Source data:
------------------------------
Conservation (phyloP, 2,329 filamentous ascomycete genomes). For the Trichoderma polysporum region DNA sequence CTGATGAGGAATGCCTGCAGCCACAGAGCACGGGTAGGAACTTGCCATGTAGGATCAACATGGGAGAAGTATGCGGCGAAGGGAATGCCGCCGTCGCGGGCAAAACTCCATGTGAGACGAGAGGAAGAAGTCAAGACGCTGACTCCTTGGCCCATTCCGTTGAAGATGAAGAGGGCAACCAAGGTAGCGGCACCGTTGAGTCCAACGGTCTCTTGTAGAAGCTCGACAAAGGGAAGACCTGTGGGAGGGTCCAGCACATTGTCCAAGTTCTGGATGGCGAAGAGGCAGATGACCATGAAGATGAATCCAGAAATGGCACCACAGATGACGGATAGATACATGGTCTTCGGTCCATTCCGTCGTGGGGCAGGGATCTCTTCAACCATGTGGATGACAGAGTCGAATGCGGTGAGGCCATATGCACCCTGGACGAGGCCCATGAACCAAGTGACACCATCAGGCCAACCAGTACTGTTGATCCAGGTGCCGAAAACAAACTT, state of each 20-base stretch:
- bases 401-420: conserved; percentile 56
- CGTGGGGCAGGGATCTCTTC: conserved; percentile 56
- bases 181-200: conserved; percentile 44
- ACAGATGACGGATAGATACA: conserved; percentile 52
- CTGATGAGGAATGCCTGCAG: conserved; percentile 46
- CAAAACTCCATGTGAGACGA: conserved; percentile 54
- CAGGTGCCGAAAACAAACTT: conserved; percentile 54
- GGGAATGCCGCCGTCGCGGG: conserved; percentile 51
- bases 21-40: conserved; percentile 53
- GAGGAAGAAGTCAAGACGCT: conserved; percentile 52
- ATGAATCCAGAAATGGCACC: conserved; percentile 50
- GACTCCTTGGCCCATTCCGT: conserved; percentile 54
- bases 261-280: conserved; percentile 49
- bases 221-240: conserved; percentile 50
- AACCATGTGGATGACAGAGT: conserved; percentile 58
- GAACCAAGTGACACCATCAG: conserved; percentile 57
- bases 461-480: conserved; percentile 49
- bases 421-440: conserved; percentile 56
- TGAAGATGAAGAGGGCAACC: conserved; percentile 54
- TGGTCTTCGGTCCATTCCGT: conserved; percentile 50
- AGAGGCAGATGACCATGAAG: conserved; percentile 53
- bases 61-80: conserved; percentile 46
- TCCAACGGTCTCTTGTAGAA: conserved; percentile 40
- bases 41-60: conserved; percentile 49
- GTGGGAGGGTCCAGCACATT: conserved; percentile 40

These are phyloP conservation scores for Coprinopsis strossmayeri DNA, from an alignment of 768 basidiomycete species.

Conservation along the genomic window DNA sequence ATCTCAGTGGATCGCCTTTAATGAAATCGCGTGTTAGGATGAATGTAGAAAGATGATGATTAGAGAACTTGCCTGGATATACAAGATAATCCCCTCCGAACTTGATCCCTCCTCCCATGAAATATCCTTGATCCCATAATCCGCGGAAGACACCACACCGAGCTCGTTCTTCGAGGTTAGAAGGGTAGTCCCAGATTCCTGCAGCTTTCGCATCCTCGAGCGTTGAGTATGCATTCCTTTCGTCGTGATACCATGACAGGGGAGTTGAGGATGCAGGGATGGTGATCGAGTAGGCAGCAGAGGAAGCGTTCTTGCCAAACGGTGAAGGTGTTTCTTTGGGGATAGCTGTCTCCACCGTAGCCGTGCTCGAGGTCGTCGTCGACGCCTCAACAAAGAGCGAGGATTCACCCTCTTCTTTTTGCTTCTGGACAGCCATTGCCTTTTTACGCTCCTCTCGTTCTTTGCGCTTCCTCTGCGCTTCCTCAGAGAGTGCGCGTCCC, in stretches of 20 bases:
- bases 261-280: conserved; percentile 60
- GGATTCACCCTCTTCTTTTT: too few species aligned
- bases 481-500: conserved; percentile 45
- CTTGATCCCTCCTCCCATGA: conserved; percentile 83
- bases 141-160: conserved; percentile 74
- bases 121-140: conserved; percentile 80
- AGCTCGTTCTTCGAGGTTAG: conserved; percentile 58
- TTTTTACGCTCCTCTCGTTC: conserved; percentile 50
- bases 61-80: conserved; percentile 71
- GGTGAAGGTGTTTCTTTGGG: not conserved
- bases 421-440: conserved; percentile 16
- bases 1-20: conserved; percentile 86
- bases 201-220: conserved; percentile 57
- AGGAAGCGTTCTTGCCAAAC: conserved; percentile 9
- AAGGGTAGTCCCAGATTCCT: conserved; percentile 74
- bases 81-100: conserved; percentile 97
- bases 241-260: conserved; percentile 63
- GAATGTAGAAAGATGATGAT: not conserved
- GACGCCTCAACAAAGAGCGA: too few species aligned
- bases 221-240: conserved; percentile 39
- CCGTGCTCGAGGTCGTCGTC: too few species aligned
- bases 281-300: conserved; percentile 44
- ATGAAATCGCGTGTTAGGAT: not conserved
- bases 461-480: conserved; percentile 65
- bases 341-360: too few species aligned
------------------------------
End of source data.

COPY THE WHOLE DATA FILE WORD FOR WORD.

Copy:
Conservation (phyloP, 2,329 filamentous ascomycete genomes). For the Trichoderma polysporum region DNA sequence CTGATGAGGAATGCCTGCAGCCACAGAGCACGGGTAGGAACTTGCCATGTAGGATCAACATGGGAGAAGTATGCGGCGAAGGGAATGCCGCCGTCGCGGGCAAAACTCCATGTGAGACGAGAGGAAGAAGTCAAGACGCTGACTCCTTGGCCCATTCCGTTGAAGATGAAGAGGGCAACCAAGGTAGCGGCACCGTTGAGTCCAACGGTCTCTTGTAGAAGCTCGACAAAGGGAAGACCTGTGGGAGGGTCCAGCACATTGTCCAAGTTCTGGATGGCGAAGAGGCAGATGACCATGAAGATGAATCCAGAAATGGCACCACAGATGACGGATAGATACATGGTCTTCGGTCCATTCCGTCGTGGGGCAGGGATCTCTTCAACCATGTGGATGACAGAGTCGAATGCGGTGAGGCCATATGCACCCTGGACGAGGCCCATGAACCAAGTGACACCATCAGGCCAACCAGTACTGTTGATCCAGGTGCCGAAAACAAACTT, state of each 20-base stretch:
- bases 401-420: conserved; percentile 56
- CGTGGGGCAGGGATCTCTTC: conserved; percentile 56
- bases 181-200: conserved; percentile 44
- ACAGATGACGGATAGATACA: conserved; percentile 52
- CTGATGAGGAATGCCTGCAG: conserved; percentile 46
- CAAAACTCCATGTGAGACGA: conserved; percentile 54
- CAGGTGCCGAAAACAAACTT: conserved; percentile 54
- GGGAATGCCGCCGTCGCGGG: conserved; percentile 51
- bases 21-40: conserved; percentile 53
- GAGGAAGAAGTCAAGACGCT: conserved; percentile 52
- ATGAATCCAGAAATGGCACC: conserved; percentile 50
- GACTCCTTGGCCCATTCCGT: conserved; percentile 54
- bases 261-280: conserved; percentile 49
- bases 221-240: conserved; percentile 50
- AACCATGTGGATGACAGAGT: conserved; percentile 58
- GAACCAAGTGACACCATCAG: conserved; percentile 57
- bases 461-480: conserved; percentile 49
- bases 421-440: conserved; percentile 56
- TGAAGATGAAGAGGGCAACC: conserved; percentile 54
- TGGTCTTCGGTCCATTCCGT: conserved; percentile 50
- AGAGGCAGATGACCATGAAG: conserved; percentile 53
- bases 61-80: conserved; percentile 46
- TCCAACGGTCTCTTGTAGAA: conserved; percentile 40
- bases 41-60: conserved; percentile 49
- GTGGGAGGGTCCAGCACATT: conserved; percentile 40

These are phyloP conservation scores for Coprinopsis strossmayeri DNA, from an alignment of 768 basidiomycete species.

Conservation along the genomic window DNA sequence ATCTCAGTGGATCGCCTTTAATGAAATCGCGTGTTAGGATGAATGTAGAAAGATGATGATTAGAGAACTTGCCTGGATATACAAGATAATCCCCTCCGAACTTGATCCCTCCTCCCATGAAATATCCTTGATCCCATAATCCGCGGAAGACACCACACCGAGCTCGTTCTTCGAGGTTAGAAGGGTAGTCCCAGATTCCTGCAGCTTTCGCATCCTCGAGCGTTGAGTATGCATTCCTTTCGTCGTGATACCATGACAGGGGAGTTGAGGATGCAGGGATGGTGATCGAGTAGGCAGCAGAGGAAGCGTTCTTGCCAAACGGTGAAGGTGTTTCTTTGGGGATAGCTGTCTCCACCGTAGCCGTGCTCGAGGTCGTCGTCGACGCCTCAACAAAGAGCGAGGATTCACCCTCTTCTTTTTGCTTCTGGACAGCCATTGCCTTTTTACGCTCCTCTCGTTCTTTGCGCTTCCTCTGCGCTTCCTCAGAGAGTGCGCGTCCC, in stretches of 20 bases:
- bases 261-280: conserved; percentile 60
- GGATTCACCCTCTTCTTTTT: too few species aligned
- bases 481-500: conserved; percentile 45
- CTTGATCCCTCCTCCCATGA: conserved; percentile 83
- bases 141-160: conserved; percentile 74
- bases 121-140: conserved; percentile 80
- AGCTCGTTCTTCGAGGTTAG: conserved; percentile 58
- TTTTTACGCTCCTCTCGTTC: conserved; percentile 50
- bases 61-80: conserved; percentile 71
- GGTGAAGGTGTTTCTTTGGG: not conserved
- bases 421-440: conserved; percentile 16
- bases 1-20: conserved; percentile 86
- bases 201-220: conserved; percentile 57
- AGGAAGCGTTCTTGCCAAAC: conserved; percentile 9
- AAGGGTAGTCCCAGATTCCT: conserved; percentile 74
- bases 81-100: conserved; percentile 97
- bases 241-260: conserved; percentile 63
- GAATGTAGAAAGATGATGAT: not conserved
- GACGCCTCAACAAAGAGCGA: too few species aligned
- bases 221-240: conserved; percentile 39
- CCGTGCTCGAGGTCGTCGTC: too few species aligned
- bases 281-300: conserved; percentile 44
- ATGAAATCGCGTGTTAGGAT: not conserved
- bases 461-480: conserved; percentile 65
- bases 341-360: too few species aligned